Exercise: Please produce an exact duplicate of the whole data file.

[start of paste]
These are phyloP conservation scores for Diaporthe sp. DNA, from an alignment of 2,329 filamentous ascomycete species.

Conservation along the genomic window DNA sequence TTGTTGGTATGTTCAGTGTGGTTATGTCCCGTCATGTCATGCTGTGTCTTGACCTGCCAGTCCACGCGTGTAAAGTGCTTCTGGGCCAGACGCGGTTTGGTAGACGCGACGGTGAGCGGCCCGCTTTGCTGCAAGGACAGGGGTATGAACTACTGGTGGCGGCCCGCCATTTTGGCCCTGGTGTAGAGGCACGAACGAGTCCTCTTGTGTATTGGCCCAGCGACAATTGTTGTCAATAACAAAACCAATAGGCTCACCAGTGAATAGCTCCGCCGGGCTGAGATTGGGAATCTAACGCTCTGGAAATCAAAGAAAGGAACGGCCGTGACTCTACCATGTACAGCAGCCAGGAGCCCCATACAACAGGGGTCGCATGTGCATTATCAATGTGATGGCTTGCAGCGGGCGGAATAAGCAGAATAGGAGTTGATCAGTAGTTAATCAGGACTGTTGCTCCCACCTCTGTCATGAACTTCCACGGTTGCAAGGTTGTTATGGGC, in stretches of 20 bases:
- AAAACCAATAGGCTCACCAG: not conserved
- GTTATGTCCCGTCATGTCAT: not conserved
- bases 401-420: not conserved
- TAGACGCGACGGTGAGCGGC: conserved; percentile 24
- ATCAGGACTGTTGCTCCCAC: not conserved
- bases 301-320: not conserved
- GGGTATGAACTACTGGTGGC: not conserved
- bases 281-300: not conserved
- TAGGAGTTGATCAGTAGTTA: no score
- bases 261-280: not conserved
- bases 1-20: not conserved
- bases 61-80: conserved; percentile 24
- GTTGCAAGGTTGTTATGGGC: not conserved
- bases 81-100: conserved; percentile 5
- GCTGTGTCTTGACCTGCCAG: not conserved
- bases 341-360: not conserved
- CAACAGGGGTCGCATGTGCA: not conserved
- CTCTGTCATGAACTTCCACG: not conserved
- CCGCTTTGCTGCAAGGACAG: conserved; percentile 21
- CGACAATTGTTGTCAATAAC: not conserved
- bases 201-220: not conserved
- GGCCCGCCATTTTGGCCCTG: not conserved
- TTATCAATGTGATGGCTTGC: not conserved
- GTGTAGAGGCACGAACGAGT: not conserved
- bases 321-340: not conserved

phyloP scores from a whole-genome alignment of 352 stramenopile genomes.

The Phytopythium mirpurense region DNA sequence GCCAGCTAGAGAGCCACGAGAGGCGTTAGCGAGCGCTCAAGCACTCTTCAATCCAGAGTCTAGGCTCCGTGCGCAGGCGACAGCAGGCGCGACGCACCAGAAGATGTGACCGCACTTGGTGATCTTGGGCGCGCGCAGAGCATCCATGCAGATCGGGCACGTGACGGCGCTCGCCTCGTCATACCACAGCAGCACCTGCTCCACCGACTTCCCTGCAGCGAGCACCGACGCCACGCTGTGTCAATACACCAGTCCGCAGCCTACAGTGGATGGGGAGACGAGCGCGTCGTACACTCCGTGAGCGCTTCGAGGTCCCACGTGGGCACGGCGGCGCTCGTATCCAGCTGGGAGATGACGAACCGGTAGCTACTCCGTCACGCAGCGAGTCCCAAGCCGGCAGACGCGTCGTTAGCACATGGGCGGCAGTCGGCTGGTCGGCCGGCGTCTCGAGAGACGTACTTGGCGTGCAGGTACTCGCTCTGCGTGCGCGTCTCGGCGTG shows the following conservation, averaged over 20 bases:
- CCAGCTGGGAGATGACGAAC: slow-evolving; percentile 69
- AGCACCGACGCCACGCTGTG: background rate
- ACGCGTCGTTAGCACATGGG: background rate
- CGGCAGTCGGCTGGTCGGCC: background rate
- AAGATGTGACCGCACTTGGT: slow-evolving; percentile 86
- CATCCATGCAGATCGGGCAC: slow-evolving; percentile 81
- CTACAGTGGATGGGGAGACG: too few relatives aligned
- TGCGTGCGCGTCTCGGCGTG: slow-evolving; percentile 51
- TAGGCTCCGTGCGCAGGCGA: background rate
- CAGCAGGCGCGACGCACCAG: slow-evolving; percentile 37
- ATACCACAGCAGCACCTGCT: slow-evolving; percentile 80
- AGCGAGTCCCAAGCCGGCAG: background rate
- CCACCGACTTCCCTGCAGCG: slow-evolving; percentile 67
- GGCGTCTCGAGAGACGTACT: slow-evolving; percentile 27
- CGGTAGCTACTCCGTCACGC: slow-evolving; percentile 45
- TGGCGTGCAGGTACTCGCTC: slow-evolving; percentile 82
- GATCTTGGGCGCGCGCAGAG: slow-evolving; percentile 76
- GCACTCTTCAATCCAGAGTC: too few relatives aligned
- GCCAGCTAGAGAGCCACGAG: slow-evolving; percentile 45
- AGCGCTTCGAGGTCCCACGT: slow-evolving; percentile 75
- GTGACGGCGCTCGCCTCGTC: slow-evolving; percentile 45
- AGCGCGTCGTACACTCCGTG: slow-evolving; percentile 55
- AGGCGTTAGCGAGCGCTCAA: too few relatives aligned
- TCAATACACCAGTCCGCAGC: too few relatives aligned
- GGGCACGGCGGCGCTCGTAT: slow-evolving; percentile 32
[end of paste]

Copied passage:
These are phyloP conservation scores for Diaporthe sp. DNA, from an alignment of 2,329 filamentous ascomycete species.

Conservation along the genomic window DNA sequence TTGTTGGTATGTTCAGTGTGGTTATGTCCCGTCATGTCATGCTGTGTCTTGACCTGCCAGTCCACGCGTGTAAAGTGCTTCTGGGCCAGACGCGGTTTGGTAGACGCGACGGTGAGCGGCCCGCTTTGCTGCAAGGACAGGGGTATGAACTACTGGTGGCGGCCCGCCATTTTGGCCCTGGTGTAGAGGCACGAACGAGTCCTCTTGTGTATTGGCCCAGCGACAATTGTTGTCAATAACAAAACCAATAGGCTCACCAGTGAATAGCTCCGCCGGGCTGAGATTGGGAATCTAACGCTCTGGAAATCAAAGAAAGGAACGGCCGTGACTCTACCATGTACAGCAGCCAGGAGCCCCATACAACAGGGGTCGCATGTGCATTATCAATGTGATGGCTTGCAGCGGGCGGAATAAGCAGAATAGGAGTTGATCAGTAGTTAATCAGGACTGTTGCTCCCACCTCTGTCATGAACTTCCACGGTTGCAAGGTTGTTATGGGC, in stretches of 20 bases:
- AAAACCAATAGGCTCACCAG: not conserved
- GTTATGTCCCGTCATGTCAT: not conserved
- bases 401-420: not conserved
- TAGACGCGACGGTGAGCGGC: conserved; percentile 24
- ATCAGGACTGTTGCTCCCAC: not conserved
- bases 301-320: not conserved
- GGGTATGAACTACTGGTGGC: not conserved
- bases 281-300: not conserved
- TAGGAGTTGATCAGTAGTTA: no score
- bases 261-280: not conserved
- bases 1-20: not conserved
- bases 61-80: conserved; percentile 24
- GTTGCAAGGTTGTTATGGGC: not conserved
- bases 81-100: conserved; percentile 5
- GCTGTGTCTTGACCTGCCAG: not conserved
- bases 341-360: not conserved
- CAACAGGGGTCGCATGTGCA: not conserved
- CTCTGTCATGAACTTCCACG: not conserved
- CCGCTTTGCTGCAAGGACAG: conserved; percentile 21
- CGACAATTGTTGTCAATAAC: not conserved
- bases 201-220: not conserved
- GGCCCGCCATTTTGGCCCTG: not conserved
- TTATCAATGTGATGGCTTGC: not conserved
- GTGTAGAGGCACGAACGAGT: not conserved
- bases 321-340: not conserved

phyloP scores from a whole-genome alignment of 352 stramenopile genomes.

The Phytopythium mirpurense region DNA sequence GCCAGCTAGAGAGCCACGAGAGGCGTTAGCGAGCGCTCAAGCACTCTTCAATCCAGAGTCTAGGCTCCGTGCGCAGGCGACAGCAGGCGCGACGCACCAGAAGATGTGACCGCACTTGGTGATCTTGGGCGCGCGCAGAGCATCCATGCAGATCGGGCACGTGACGGCGCTCGCCTCGTCATACCACAGCAGCACCTGCTCCACCGACTTCCCTGCAGCGAGCACCGACGCCACGCTGTGTCAATACACCAGTCCGCAGCCTACAGTGGATGGGGAGACGAGCGCGTCGTACACTCCGTGAGCGCTTCGAGGTCCCACGTGGGCACGGCGGCGCTCGTATCCAGCTGGGAGATGACGAACCGGTAGCTACTCCGTCACGCAGCGAGTCCCAAGCCGGCAGACGCGTCGTTAGCACATGGGCGGCAGTCGGCTGGTCGGCCGGCGTCTCGAGAGACGTACTTGGCGTGCAGGTACTCGCTCTGCGTGCGCGTCTCGGCGTG shows the following conservation, averaged over 20 bases:
- CCAGCTGGGAGATGACGAAC: slow-evolving; percentile 69
- AGCACCGACGCCACGCTGTG: background rate
- ACGCGTCGTTAGCACATGGG: background rate
- CGGCAGTCGGCTGGTCGGCC: background rate
- AAGATGTGACCGCACTTGGT: slow-evolving; percentile 86
- CATCCATGCAGATCGGGCAC: slow-evolving; percentile 81
- CTACAGTGGATGGGGAGACG: too few relatives aligned
- TGCGTGCGCGTCTCGGCGTG: slow-evolving; percentile 51
- TAGGCTCCGTGCGCAGGCGA: background rate
- CAGCAGGCGCGACGCACCAG: slow-evolving; percentile 37
- ATACCACAGCAGCACCTGCT: slow-evolving; percentile 80
- AGCGAGTCCCAAGCCGGCAG: background rate
- CCACCGACTTCCCTGCAGCG: slow-evolving; percentile 67
- GGCGTCTCGAGAGACGTACT: slow-evolving; percentile 27
- CGGTAGCTACTCCGTCACGC: slow-evolving; percentile 45
- TGGCGTGCAGGTACTCGCTC: slow-evolving; percentile 82
- GATCTTGGGCGCGCGCAGAG: slow-evolving; percentile 76
- GCACTCTTCAATCCAGAGTC: too few relatives aligned
- GCCAGCTAGAGAGCCACGAG: slow-evolving; percentile 45
- AGCGCTTCGAGGTCCCACGT: slow-evolving; percentile 75
- GTGACGGCGCTCGCCTCGTC: slow-evolving; percentile 45
- AGCGCGTCGTACACTCCGTG: slow-evolving; percentile 55
- AGGCGTTAGCGAGCGCTCAA: too few relatives aligned
- TCAATACACCAGTCCGCAGC: too few relatives aligned
- GGGCACGGCGGCGCTCGTAT: slow-evolving; percentile 32